Sister Miriam Schnoebelen

January 31, 1929 – January 19, 2023

Sister Miriam Schnoebelen, 93, a Benedictine sister of Mount St. Scholastica, Atchison, Kansas, died Thursday, January 19, 2023, at the monastery. The vigil celebrating her life took place on February 10 in the monastery choir chapel. The Mass of Resurrection was held on February 11, with inurnment following in the monastery cemetery. 

Sister Miriam was born in Mooreland, Oklahoma, on Jan. 31, 1929, the daughter of Claire Vincent and Mary Frances Knittel Schoenebelen. After her graduation from Mooreland High School, she enrolled at Benedictine Heights College in Guthrie, Oklahoma. In 1948, she joined the Benedictine community there, which later moved to Tulsa. In 1969, she co-founded the Sisters of Benedict in Piedmont, Oklahoma.

After teaching several years, she earned her M.S. in social work from St. Louis University and served in a variety of ministries: administrator of Benedictine Heights Hospital, social worker, counselor, pastoral associate, and founder of the Benedictine Peace House in Oklahoma City, where she set up a number of peace and justice programs. Her monastery joined with the sisters of Mount St. Scholastica in Atchison in 2010. She retained her passion for justice and peace all her life.

Sister Miriam was preceded in death by her parents, her sisters Dorothy Sullens and Elaine Nelsen, and brothers Bernard and Joseph Schnoebelen. She is survived by her brothers, Claude (Johnny) and Albert Schnoebelen, numerous nieces and nephews, and her monastic family. Becker-Dyer-Stanton Funeral Home is in charge of arrangements. Memorials may be sent to Mount St. Scholastica or made online at the Mount’s website.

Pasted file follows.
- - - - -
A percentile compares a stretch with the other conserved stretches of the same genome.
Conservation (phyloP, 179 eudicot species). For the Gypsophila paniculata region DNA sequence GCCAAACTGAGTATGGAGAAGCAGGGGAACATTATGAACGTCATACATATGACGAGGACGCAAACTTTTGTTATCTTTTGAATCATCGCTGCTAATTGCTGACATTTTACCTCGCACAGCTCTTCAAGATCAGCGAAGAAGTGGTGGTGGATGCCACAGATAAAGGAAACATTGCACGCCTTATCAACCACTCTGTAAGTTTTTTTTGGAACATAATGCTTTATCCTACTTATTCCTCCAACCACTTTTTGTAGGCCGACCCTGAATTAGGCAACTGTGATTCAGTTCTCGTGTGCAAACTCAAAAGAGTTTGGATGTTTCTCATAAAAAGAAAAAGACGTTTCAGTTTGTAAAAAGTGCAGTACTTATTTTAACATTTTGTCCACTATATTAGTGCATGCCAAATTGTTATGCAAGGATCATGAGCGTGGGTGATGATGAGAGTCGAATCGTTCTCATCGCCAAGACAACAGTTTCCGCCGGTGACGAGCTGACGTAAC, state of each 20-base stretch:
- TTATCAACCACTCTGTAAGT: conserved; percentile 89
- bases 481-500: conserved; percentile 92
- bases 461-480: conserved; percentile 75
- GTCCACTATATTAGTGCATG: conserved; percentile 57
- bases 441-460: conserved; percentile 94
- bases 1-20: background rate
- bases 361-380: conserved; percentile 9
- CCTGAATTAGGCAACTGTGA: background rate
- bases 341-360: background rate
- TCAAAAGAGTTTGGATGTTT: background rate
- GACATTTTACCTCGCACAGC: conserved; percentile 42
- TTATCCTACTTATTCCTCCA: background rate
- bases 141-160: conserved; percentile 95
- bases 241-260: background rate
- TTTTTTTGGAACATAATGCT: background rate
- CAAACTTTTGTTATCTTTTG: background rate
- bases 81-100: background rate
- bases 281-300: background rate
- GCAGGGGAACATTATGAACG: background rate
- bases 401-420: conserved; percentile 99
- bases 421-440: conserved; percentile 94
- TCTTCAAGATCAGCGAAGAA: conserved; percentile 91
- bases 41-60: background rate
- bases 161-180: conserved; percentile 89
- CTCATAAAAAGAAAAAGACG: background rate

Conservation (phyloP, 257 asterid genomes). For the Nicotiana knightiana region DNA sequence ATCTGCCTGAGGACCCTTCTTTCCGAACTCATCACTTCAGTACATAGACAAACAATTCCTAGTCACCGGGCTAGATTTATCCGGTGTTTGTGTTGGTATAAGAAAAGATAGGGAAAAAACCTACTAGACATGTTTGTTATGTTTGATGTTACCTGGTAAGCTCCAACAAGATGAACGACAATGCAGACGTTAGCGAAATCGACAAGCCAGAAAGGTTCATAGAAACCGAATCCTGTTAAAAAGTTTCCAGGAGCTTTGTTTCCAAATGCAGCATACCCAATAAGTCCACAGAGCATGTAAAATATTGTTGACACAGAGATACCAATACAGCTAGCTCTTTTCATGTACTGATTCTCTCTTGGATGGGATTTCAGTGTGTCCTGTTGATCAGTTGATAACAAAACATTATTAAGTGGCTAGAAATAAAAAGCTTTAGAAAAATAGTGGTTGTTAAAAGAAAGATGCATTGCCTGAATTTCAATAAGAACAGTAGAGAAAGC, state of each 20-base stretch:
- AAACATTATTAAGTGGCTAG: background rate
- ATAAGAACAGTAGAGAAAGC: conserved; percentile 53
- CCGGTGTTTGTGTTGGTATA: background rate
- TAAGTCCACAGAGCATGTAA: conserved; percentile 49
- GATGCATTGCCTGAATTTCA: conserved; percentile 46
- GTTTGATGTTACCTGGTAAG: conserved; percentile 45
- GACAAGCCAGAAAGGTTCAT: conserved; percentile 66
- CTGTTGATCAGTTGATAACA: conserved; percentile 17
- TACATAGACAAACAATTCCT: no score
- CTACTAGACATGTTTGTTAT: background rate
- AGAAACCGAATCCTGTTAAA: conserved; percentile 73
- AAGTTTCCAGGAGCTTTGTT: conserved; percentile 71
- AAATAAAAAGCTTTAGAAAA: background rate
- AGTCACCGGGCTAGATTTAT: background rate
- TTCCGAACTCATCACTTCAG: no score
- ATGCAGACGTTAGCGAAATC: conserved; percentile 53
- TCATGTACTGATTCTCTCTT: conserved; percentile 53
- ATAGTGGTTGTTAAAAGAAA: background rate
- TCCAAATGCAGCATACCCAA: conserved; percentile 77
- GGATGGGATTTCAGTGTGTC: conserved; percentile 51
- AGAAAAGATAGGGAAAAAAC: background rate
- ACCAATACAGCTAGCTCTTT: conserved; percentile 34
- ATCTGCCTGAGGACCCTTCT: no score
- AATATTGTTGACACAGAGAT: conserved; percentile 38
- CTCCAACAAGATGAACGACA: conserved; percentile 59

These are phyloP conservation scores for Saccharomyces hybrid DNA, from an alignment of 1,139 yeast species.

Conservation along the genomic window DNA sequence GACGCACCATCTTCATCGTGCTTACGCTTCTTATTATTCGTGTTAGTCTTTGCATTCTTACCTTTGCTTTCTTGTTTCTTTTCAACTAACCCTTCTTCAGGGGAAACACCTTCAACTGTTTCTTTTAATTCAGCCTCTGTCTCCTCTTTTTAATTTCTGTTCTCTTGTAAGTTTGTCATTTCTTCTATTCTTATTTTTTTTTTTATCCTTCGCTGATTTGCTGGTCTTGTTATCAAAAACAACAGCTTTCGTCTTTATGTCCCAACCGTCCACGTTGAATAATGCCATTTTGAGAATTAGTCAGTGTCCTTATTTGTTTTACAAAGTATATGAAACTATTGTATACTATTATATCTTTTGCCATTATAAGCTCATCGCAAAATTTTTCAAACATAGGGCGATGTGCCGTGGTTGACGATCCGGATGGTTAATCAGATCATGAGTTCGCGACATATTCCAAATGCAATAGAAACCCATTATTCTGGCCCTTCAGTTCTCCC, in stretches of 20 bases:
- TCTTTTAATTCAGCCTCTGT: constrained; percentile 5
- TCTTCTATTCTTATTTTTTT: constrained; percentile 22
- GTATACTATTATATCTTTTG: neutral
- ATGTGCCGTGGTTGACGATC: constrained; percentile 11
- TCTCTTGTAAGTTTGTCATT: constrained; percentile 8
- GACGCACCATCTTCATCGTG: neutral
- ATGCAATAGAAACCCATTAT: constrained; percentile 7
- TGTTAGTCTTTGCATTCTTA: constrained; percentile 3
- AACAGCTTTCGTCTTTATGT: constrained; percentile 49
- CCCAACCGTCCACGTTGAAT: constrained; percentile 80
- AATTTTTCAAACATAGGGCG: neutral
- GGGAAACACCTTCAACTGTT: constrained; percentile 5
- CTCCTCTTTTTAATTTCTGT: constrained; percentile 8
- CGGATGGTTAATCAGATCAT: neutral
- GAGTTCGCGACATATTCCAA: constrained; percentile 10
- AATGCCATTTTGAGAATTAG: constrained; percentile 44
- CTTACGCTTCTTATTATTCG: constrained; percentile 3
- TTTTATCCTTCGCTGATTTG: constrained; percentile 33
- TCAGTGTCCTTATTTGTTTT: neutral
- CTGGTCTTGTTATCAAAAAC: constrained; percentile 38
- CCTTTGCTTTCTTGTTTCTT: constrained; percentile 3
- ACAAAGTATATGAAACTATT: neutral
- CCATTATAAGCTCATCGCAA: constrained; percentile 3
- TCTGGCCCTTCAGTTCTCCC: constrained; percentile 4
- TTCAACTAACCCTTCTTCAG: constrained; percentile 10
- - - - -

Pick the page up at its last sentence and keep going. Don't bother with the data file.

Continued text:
Watch the Vigil.

Watch the Mass of Resurrection.

Reflection for the Vigil of Sister Miriam Schnoebelen

Genevieve Robinson, OSB | February 10, 2023

As the community gathers here this evening to celebrate the life of Sister Miriam Schnoebelen, we wish to express our sympathy to her brothers, nieces and nephews, friends, former community members, and Sisters Jan Futrell, Marie Ballman, and Joanne Yankauskis.

Sister Miriam left gentle requests in writing as to the readings that she wanted to be used for her vigil and Mass of Resurrection. Her suggestions for the vigil were Luke, the Book of Sirach, and the Letter of Paul to the Romans. All three readings reflect the life of Miriam.

As we reflect on the gospel of Luke, we listen to two of the disciples as they talk about Jesus on their way toward Emmaus. A stranger joins them. Unaware that it is Jesus, they are amazed that the man has not heard about the death of Jesus of Nazareth, whom they had hoped was the one who would redeem Israel. Instead, they noted, their hoped-for redeemer was handed over to Pilate to be condemned and crucified. To make matters worse, when they went to the tomb, his body was no longer there. Only after much conversation and the breaking of bread with the stranger who walked along with them do they recognize that the One who was with them IS Jesus, the Messiah. But, after eating with them and acknowledging who He is, Jesus disappears.